Kelley & Co, John Suthers, 11/18/2011

Station: 710 KNUS
Show: Kelley & Co.
Guest: Suthers
Date: 11/18/2011
Topics: Obamacare, Individual Mandate, Federalism, Recusal.
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KELLY: Mr. John Suthers joining us on Kelley and Company for I believe the first time. Good morning.

SUTHERS: Good morning Steve and Murphy. How are you?

KELLY: We are doing very well thank you. I appreciated your attendance and your speech the other night there at the Dennis Prager and Hugh Hewitt event.

SUTHERS: That was a good event.

KELLY: It really was. Those guys are a lot of fun and you set a good tone there, so thank you very much. Well, it’s all about Obamacare. When we were introducing before that audience, you were one of the original five attorneys general. Now you have 28 generals as well as governors now on board. Questioning the constitutionality of Obamacare, you believe it is not going to pass constitutional muster. Why not?

SUTHERS: Steve, as I said to the crowd that night, it is not my job as attorney general to weigh in on what constitutes good healthcare policy. That is the legislative branch and the governor and the president of the United States. It is the job of the state attorney general to be protective of federalism. That is the relationship between the states and the federal government under the United States Constitution. Under the constitution, the federal government has enumerated powers. Article 1, Section 8 sets forth about 20 some powers that the federal government has. Elsewhere in the Constitution, including the 10th amendment, it said a power not specifically given to the federal government in this document is reserved to the states and the people. Not surprisingly, there is no healthcare power. The founders never envisioned the federal government would be in the healthcare business. The individual mandate requiring every individual to buy insurance is premised, Congress said on their Commerce Power, their power to regulate commerce among several states. In fact, the Commerce Power has been broadly construed to allow Congress to essentially regulate any economic activity that impacts interstate commerce. But there in lies the rub: this would be the first time in history that Congress will be reaching out to every individual American and saying we are going to punish you for your economic inactivity. For not engaging in commerce because your failure to do so impacts the marketplace by imposing burdens on other people who do buy insurance.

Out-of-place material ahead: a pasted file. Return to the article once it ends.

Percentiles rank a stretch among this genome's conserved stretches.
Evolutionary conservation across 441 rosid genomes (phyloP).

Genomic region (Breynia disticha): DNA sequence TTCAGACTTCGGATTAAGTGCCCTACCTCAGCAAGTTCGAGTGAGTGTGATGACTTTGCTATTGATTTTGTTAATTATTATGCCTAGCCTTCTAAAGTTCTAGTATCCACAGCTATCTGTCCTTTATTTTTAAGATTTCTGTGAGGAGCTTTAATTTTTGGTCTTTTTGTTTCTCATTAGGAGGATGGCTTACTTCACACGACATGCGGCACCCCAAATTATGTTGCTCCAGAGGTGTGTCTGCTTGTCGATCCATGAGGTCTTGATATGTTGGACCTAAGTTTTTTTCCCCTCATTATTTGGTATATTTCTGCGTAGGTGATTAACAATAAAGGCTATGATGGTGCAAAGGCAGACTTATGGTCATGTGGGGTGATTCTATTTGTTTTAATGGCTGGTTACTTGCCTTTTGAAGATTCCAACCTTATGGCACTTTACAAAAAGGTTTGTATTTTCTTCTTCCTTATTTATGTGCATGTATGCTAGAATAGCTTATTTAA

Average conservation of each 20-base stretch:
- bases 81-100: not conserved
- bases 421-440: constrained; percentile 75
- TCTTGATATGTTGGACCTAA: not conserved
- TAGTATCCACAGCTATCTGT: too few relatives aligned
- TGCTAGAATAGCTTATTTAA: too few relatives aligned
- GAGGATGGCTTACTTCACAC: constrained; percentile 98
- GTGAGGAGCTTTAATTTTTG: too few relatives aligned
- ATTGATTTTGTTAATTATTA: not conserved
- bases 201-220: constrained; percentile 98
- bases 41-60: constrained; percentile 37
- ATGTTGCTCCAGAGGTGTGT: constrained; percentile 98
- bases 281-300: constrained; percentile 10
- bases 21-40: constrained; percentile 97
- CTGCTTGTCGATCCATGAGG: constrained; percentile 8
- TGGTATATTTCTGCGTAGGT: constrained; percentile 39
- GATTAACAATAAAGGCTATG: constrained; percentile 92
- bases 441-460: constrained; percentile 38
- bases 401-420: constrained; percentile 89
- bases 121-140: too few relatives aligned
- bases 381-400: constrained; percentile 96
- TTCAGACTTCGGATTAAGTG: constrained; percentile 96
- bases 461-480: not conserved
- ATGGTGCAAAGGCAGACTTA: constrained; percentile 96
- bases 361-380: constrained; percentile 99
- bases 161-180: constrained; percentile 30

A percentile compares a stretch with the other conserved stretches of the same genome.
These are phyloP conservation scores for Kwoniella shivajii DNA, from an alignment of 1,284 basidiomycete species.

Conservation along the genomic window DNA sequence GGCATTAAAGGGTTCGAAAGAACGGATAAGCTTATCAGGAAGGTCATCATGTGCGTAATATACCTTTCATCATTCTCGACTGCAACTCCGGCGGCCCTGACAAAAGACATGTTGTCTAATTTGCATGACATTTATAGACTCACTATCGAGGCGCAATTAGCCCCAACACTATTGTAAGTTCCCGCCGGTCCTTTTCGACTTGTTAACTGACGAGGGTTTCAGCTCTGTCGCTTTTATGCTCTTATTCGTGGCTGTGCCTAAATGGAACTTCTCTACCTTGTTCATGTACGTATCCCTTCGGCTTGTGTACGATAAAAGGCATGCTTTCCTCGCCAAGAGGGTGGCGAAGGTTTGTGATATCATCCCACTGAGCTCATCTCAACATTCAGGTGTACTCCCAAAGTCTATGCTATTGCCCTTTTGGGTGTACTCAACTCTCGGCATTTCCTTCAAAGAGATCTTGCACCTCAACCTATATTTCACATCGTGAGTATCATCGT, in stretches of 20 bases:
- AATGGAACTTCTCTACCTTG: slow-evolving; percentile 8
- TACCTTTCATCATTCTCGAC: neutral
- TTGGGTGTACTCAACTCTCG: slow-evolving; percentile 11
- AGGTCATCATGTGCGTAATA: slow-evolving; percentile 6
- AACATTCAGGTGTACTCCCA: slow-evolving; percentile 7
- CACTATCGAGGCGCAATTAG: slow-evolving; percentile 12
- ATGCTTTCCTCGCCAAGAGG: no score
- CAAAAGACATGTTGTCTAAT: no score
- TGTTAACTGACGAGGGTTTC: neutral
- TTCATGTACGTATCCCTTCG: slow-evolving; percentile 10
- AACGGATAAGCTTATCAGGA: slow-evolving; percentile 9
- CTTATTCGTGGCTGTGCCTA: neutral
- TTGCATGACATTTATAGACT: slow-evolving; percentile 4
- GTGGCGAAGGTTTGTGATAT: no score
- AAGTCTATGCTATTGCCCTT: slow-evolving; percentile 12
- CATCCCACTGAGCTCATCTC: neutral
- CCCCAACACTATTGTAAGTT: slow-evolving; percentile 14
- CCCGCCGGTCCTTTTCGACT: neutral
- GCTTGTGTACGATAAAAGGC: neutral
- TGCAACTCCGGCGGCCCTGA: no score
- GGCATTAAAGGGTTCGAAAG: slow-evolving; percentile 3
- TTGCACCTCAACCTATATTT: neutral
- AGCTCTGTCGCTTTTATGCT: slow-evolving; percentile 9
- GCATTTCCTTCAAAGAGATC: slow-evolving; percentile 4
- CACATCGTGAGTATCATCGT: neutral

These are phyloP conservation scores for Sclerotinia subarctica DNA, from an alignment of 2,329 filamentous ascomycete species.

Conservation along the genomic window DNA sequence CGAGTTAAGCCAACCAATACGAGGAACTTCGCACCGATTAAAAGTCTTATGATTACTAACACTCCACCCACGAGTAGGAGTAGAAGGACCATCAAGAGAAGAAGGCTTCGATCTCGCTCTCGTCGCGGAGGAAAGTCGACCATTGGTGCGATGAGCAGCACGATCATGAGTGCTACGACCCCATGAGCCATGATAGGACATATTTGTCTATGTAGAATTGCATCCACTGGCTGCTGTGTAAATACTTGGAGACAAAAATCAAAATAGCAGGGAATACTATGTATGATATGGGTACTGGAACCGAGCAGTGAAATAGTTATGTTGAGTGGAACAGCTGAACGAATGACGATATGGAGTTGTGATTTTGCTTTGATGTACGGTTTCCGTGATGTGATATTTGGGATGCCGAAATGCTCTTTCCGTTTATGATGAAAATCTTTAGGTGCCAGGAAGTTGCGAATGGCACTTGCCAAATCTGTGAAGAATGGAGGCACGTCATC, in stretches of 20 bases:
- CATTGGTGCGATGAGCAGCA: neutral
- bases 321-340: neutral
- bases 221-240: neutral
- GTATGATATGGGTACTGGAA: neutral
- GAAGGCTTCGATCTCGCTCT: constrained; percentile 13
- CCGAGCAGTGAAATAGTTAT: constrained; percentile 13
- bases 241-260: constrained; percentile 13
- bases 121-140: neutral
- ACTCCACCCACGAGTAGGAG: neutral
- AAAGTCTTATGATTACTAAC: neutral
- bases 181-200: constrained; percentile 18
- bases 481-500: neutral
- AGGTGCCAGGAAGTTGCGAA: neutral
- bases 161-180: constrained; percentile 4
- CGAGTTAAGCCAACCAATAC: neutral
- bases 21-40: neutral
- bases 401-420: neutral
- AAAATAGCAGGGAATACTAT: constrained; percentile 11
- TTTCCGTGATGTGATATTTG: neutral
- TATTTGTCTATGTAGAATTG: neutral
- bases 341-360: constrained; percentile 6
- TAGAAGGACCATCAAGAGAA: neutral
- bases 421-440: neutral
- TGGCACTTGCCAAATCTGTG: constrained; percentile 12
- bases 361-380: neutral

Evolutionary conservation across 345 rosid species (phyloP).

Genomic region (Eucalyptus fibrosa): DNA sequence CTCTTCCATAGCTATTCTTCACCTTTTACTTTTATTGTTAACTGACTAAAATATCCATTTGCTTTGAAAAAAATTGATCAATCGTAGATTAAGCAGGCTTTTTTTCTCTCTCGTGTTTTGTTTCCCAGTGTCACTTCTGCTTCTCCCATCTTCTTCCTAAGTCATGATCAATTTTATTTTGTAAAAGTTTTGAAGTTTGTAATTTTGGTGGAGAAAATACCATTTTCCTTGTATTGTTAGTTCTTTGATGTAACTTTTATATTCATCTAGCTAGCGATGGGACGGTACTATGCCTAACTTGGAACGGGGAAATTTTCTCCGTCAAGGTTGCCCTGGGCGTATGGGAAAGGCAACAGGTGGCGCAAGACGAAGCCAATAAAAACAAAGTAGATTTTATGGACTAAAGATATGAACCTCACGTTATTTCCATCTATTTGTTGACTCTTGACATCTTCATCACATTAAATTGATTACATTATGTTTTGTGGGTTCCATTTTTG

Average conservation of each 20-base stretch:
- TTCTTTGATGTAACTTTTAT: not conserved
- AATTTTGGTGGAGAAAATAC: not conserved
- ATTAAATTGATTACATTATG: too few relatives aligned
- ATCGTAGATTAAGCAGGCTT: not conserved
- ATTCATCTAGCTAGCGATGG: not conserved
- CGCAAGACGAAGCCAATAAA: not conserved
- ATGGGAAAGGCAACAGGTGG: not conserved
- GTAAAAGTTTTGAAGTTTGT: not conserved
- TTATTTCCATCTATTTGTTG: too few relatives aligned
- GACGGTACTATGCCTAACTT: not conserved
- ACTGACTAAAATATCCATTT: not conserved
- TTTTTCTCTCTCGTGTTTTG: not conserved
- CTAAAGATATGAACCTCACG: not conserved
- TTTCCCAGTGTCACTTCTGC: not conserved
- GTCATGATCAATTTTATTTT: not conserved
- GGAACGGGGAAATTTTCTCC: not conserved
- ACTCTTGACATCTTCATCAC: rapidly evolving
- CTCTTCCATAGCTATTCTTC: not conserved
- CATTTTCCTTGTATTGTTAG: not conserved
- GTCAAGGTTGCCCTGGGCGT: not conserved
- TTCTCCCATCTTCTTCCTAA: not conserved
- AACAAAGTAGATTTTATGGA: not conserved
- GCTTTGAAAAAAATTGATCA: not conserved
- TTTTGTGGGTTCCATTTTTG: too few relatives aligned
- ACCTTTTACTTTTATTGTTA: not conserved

KELLY: But aren’t they assuming it’s for our own good though? Really, the betterment of everyone.

SUTHERS: Well, that’s right and that is kind of the typical liberal response. And that is what I get most. Gee, this is a good thing. And indeed it is. We want everybody to have insurance.

KELLY: So we have to penalize you. We have to punish you.